Our human relationships are different. They are strong and fundamentally based on trust. Money is not the only motivating factor, although of course it’s also important. The truth is that Swedes used to be very conscientious, until society got diluted. Don’t get me wrong, even today they are conscientious; mostly in the north everything is unchanged, but in the south they have become less so. The country is still among the first in the world in terms of family friendliness, but the mood index is also good. Neither fathers nor mothers have to worry about overworking.
How has the selection process changed over the years?
Today, the system is different from that in 2010-11. At that time, knowledge of the Swedish language was not a requirement, today it is. I select according to the needs of hospitals.
How long after the application can a doctor or a college degree nurse start working?
Due to safety reasons, this time is long.
It takes at least one year from the application until the candidate can start working due to the long selection and preparation process.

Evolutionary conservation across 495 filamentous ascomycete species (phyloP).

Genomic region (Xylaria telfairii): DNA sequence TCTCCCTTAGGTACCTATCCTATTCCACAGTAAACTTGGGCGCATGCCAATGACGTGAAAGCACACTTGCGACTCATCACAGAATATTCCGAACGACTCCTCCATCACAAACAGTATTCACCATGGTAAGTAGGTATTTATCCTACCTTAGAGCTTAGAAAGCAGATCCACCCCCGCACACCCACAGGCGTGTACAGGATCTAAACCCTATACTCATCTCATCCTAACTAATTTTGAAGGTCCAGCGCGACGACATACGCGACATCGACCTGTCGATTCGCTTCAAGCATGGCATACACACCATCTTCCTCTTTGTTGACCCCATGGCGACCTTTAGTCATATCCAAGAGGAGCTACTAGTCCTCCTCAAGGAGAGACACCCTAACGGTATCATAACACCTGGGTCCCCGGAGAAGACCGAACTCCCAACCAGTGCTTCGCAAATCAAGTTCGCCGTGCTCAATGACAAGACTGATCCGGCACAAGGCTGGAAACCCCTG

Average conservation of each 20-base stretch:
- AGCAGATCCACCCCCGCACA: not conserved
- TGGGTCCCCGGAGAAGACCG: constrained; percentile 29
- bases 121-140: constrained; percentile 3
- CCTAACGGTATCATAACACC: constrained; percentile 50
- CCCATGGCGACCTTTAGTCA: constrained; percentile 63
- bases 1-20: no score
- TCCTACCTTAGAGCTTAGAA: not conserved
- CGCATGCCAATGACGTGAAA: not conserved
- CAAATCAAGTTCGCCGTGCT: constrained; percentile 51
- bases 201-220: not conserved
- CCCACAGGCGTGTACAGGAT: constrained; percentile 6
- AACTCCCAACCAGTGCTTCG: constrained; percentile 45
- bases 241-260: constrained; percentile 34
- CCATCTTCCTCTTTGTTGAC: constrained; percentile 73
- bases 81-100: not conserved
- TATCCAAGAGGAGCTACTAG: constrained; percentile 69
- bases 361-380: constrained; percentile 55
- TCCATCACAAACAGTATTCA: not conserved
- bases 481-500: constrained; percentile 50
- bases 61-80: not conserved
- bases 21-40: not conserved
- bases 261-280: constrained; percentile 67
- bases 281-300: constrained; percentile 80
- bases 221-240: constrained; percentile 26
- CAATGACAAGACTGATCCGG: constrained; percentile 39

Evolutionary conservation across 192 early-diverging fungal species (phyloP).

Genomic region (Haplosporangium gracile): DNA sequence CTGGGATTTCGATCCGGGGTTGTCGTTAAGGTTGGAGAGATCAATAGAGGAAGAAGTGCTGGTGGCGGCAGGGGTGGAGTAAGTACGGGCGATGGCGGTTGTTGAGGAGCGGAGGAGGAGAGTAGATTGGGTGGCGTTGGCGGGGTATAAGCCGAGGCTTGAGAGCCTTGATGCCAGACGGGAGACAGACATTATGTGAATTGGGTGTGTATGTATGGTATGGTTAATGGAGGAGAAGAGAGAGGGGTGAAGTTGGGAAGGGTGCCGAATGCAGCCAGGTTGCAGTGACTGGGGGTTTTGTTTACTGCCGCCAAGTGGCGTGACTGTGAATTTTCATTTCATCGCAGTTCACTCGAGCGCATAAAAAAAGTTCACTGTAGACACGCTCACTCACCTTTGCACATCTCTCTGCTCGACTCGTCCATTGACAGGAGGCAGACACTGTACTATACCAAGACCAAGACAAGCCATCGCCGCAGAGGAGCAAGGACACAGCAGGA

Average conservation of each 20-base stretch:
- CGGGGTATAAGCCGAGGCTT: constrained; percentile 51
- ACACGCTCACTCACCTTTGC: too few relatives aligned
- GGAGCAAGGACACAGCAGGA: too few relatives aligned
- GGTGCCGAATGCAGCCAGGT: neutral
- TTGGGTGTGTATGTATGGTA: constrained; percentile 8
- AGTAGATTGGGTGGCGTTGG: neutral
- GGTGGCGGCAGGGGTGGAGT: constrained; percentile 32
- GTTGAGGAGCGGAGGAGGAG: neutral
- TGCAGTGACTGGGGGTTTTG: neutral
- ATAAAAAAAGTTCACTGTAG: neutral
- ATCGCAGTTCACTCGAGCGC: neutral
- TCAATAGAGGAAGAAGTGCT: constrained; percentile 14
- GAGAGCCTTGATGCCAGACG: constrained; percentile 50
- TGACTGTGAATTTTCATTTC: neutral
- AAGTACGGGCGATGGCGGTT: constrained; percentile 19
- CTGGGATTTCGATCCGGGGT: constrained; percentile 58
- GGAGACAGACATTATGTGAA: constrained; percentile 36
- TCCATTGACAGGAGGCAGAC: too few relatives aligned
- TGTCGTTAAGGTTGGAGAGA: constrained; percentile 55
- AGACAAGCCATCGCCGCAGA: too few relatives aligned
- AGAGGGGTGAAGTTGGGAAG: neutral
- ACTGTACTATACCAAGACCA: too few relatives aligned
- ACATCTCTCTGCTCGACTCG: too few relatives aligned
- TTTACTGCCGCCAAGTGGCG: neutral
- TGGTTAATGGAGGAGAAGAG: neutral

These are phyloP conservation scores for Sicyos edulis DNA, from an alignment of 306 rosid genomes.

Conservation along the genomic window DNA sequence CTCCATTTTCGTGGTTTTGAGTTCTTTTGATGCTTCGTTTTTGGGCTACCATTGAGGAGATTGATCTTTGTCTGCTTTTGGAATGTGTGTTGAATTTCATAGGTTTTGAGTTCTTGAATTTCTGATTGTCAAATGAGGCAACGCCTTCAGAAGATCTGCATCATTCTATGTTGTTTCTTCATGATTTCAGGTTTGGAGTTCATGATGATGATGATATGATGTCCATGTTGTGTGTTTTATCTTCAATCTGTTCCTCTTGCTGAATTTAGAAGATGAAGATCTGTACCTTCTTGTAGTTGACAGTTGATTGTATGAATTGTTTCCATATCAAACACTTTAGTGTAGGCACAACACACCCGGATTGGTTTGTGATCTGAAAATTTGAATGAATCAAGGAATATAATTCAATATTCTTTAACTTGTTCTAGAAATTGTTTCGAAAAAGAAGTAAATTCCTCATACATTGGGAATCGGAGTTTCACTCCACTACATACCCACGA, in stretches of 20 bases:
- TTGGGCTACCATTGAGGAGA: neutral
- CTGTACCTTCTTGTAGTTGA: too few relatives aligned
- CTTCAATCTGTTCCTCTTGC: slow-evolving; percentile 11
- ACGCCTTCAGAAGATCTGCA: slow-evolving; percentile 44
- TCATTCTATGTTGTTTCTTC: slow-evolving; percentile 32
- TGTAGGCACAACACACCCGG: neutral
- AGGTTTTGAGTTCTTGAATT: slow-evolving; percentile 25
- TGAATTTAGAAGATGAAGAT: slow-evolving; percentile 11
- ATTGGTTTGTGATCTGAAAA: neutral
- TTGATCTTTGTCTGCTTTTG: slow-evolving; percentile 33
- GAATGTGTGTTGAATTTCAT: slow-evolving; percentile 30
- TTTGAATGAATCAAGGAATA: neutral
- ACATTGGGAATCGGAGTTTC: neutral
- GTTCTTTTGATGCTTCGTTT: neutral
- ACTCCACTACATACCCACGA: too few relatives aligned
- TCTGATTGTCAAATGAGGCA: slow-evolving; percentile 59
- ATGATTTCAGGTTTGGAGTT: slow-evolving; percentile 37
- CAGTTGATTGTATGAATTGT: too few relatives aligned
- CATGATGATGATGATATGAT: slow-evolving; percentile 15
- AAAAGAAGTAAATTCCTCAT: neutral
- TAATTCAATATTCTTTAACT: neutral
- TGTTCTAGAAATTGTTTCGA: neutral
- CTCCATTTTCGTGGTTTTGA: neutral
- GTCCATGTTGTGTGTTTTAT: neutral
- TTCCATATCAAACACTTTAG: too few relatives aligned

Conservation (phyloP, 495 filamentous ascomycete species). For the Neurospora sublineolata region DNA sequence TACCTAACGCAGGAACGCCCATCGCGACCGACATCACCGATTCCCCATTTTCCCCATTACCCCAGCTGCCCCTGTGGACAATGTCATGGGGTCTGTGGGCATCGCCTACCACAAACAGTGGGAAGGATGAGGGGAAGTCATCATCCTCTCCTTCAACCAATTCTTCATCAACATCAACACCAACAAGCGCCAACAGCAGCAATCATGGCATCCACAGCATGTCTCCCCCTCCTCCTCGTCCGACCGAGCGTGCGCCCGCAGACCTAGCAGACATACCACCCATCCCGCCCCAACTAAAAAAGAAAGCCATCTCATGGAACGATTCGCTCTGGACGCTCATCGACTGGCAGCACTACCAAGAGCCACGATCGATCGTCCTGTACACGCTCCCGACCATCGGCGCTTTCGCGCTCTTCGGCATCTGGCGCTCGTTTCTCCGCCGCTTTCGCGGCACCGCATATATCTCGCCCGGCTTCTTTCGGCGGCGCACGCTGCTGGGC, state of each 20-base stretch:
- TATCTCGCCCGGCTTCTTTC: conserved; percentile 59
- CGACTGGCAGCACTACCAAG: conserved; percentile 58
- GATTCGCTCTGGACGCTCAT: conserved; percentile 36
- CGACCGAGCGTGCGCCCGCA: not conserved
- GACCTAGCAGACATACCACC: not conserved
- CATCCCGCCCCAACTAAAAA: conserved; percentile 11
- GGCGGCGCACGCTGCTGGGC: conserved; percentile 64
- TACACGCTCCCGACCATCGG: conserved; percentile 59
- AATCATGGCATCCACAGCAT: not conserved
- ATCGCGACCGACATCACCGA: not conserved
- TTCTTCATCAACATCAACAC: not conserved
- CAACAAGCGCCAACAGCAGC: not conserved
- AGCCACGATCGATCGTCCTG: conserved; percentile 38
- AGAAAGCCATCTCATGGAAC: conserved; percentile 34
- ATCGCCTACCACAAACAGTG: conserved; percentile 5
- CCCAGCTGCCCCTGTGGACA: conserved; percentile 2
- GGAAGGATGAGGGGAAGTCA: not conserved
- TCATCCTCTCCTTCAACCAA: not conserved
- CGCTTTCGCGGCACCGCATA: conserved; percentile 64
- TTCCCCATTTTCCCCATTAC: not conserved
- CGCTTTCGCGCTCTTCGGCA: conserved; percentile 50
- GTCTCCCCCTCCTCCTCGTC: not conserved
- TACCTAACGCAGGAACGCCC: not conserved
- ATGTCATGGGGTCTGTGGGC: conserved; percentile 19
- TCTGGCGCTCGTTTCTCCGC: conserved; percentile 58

Does the demand meet the supply?
I receive inquiries from every medical specialty. I have a contract with more than half of the hospitals in the 21 regions of Sweden, and today the institutions themselves approach me with their specific needs. Last year, I received a request from one of the regions to find ten qualified GPs at once. It was impossible, as I would have had to present at least twenty candidates, which would have meant finding at least fifty people. I’m talking about such big numbers because not everyone is able to learn a foreign language, and many applicants only realize what it really takes when they face the facts. Then they often withdraw their application.
Many internists, general practitioners and psychiatrists are, or more precisely, would be needed.
Unfortunately, I have to reject psychologists against psychiatrists with medical qualifications, just like dentists. I can’t help those who are about to retire in a few years, either, although they are interested in coming, too.
Why is that so?